Rebates the blowes, and falsifies the thrusts.

The Maide returnes, and brings backe Saturne's
The king growes weary, and begins to faint,

raigne ;
It grieues him that his foes perceiue the taint: New progenies from lofty Heau'n descend:
Some strike him, that till then durst not come

Thou, chaste Lucina, be this infant's friend,

[beare, Whose birth the dayes of ir’n shall quite deface, With weight and number they to ground him

And through the world the golden age shall place : Where trampled down, and hew'd with many

Thy brother Phæbus weares his potent crowne, swords,

And thou (O Pollio!) know thy bigh renowne, He softly ytter'd these his dying words :

Thy consulship this glorious change shall breed, “Now strength no longer fortune can withstand,

Great months shall then endeuour to proceed: I perish in the center of my land."

Thy rule the steps of threatning sinne sbail cleare, His hand he then with wreathes of grasse infolds,

And free the Earth from that perpetuall feare :
And bites the earth, which he so strictly holds,

He with the gods shall liue, and shall behold,
As if he would haue borne it with him hence,

With heauenly spirits noble soules enrollid,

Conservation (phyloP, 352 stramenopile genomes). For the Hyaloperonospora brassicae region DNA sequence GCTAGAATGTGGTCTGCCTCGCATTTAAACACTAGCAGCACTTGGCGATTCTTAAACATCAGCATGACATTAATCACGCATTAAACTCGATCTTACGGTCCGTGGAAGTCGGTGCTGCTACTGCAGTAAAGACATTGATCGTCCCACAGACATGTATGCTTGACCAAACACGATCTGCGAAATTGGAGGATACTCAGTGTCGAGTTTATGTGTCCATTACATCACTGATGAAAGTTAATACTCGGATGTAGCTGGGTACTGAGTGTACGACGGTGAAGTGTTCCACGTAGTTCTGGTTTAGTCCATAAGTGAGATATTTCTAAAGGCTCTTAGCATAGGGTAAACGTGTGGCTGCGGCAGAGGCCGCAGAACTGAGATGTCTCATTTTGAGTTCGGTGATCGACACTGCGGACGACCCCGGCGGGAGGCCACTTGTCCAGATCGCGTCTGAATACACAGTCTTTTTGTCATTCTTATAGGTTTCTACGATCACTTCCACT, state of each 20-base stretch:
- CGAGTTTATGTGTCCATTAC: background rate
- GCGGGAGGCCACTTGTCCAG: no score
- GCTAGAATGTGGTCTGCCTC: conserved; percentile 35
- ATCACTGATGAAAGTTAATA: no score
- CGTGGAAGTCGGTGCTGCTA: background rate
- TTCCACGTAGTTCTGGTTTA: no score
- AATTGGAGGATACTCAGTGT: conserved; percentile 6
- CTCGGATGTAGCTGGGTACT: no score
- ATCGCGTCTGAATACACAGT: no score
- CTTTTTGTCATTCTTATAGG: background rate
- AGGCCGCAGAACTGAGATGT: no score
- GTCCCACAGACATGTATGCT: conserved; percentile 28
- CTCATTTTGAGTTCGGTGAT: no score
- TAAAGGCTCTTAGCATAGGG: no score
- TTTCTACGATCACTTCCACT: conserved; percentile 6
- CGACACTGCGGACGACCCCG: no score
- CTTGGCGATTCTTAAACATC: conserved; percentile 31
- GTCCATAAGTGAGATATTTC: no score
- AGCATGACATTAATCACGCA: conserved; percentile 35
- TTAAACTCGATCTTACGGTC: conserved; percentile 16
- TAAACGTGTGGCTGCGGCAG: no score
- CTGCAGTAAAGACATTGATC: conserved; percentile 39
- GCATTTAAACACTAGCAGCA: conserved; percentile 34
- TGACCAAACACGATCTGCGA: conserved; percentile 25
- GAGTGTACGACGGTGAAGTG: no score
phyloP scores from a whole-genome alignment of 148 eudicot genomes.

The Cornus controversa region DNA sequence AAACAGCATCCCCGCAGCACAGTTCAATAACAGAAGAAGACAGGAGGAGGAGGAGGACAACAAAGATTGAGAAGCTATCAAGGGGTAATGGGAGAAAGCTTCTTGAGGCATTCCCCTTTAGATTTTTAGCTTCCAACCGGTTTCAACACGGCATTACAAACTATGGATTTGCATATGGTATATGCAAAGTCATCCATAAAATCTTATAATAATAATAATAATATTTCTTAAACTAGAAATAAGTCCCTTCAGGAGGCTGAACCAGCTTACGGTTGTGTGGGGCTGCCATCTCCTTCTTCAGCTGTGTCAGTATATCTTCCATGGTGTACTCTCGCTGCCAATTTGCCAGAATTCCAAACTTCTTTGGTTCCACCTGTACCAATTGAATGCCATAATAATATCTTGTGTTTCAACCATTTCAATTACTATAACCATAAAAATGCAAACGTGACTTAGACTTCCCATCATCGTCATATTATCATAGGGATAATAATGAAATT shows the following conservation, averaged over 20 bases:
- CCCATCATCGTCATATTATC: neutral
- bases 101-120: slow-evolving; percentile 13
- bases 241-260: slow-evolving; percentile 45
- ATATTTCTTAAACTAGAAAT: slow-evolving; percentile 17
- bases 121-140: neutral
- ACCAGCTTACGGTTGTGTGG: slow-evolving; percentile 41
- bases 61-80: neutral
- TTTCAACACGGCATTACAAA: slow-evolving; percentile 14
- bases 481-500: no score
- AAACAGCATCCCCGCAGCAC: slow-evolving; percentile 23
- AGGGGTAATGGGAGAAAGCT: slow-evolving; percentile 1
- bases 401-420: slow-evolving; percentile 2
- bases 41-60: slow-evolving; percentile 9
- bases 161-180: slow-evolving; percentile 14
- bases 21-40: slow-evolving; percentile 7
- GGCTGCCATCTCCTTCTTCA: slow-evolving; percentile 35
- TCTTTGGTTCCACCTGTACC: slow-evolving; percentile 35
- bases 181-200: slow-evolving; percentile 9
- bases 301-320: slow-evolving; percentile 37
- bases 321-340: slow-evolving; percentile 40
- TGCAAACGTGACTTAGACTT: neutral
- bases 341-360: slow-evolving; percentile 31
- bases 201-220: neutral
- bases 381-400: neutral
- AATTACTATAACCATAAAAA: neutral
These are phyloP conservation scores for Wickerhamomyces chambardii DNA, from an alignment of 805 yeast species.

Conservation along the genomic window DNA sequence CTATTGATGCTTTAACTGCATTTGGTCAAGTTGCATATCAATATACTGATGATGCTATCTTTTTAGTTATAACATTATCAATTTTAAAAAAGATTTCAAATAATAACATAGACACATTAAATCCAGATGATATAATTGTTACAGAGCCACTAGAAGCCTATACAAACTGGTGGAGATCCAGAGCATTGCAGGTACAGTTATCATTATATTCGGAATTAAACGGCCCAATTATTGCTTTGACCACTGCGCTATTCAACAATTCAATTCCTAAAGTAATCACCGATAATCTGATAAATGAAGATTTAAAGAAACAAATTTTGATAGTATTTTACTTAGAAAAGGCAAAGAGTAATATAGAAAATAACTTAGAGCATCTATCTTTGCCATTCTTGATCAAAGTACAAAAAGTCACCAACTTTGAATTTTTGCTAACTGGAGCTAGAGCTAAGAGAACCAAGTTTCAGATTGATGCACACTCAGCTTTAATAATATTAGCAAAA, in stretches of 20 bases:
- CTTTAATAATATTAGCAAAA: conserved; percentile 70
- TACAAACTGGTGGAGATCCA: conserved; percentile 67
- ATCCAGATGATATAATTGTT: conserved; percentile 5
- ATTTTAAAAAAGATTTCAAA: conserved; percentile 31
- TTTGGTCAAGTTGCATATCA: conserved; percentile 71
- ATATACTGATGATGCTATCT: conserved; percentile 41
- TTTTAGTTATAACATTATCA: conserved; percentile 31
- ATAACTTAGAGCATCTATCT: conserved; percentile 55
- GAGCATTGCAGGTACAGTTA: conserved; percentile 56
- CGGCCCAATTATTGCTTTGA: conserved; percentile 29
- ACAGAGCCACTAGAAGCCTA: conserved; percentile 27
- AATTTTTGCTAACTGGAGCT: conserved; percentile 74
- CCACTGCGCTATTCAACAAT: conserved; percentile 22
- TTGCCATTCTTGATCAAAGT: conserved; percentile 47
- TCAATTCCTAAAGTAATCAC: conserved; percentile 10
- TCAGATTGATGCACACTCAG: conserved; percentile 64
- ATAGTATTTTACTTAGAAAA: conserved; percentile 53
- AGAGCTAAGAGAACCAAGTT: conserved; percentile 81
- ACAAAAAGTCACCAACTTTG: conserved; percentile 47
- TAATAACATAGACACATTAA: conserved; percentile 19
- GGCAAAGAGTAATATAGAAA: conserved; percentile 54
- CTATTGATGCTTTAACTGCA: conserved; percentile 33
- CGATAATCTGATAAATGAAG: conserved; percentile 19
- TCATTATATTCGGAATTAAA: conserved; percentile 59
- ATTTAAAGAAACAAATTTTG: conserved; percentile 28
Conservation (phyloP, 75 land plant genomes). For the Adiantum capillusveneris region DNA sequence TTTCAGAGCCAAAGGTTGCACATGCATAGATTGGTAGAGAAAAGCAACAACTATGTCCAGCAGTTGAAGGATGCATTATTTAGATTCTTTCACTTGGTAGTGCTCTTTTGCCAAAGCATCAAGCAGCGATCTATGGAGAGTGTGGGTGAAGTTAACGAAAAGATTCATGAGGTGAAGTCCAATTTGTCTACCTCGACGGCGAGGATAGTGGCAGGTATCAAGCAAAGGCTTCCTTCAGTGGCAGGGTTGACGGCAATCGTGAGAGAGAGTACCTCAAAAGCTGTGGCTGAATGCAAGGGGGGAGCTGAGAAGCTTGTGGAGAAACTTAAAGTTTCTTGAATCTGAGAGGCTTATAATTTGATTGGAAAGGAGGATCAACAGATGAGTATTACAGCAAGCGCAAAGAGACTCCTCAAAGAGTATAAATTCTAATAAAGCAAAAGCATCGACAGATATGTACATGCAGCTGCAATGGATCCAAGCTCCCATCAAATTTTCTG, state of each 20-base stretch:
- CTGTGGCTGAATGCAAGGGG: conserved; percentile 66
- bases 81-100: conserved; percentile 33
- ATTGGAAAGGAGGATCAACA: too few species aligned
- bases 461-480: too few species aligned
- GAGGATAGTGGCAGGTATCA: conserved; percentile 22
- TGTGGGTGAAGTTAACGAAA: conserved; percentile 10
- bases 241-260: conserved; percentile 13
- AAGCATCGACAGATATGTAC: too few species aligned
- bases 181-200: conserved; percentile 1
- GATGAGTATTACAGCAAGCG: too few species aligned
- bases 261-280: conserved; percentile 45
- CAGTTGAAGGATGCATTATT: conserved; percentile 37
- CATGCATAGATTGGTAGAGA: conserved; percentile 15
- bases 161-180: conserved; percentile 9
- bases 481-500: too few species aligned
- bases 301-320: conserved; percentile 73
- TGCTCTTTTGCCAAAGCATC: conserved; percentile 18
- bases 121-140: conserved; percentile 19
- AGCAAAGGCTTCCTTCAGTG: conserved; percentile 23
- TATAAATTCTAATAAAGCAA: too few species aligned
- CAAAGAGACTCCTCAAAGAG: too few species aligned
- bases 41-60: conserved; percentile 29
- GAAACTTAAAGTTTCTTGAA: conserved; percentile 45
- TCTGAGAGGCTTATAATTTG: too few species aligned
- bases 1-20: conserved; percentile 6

So loth he was to lose his right's pretence.

And seene by them shall guide this worldly frame,
Which to his hand his father's strength doth tame.
To thee (sweet child) the earth brings natiue

dow res,
The wandring iuy, with faire bacchar's flowres,
And colocasia sprung from Egypt's ground,
With smiling leaues of greene acanthus crown'd;

The gotes their swelling vaders home shall bearé,
FXPRESSION OF SIBYLL'S ACROSTICHS. 'The droues no more shall mighty lions fear ;

For thee thy cradle pleasing Howres shall bring, x signe that iudgement comes, the Farth shall Imperious Death shall blunt the serpent's sting,

F. xpected times, behold the Prince, whose might And sweet amomum ev'ry where shall grow.

No herbes shall with deceitfull poyson flow,
S hall censure all within his kingdome great:
V ntrue and faithfull shall approach his sight,

But when thou able art to reade the facts
S hall feare this God, by his high glory knowne,

Of worthies, and thy father's famous acts,
To know what glories Vertue's name adorne,
The fields to ripenesse bring the tender come ;



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Ripe grapes depend on carolcsse brambles' tops, Sweet children are delights, which marriage blesse :
Hard oakes swcat lony, form'd in dewy drops. He that hath none, disturbs his thoughts the lesse.
Yet sone few steps of former frandes remaine, Strong youth can triumph in victorious deeds :
Which men to trie, the sea with ships constraine, - Old age the soule with pious morion feeds.
With strengthning walles their cities to defend, All states are good, and they are falsly led,
And on the ground long furrowes to extend,

Who wish to be vnborne, or quickly dead.
A secon! Tiphys, and new Argo then,
Shall leade to braue exploits the best of men,
The warre of Troy that towne againe shall burne,
And great Achilles tbither shall returne.
But when firme age a perfect man thee makes,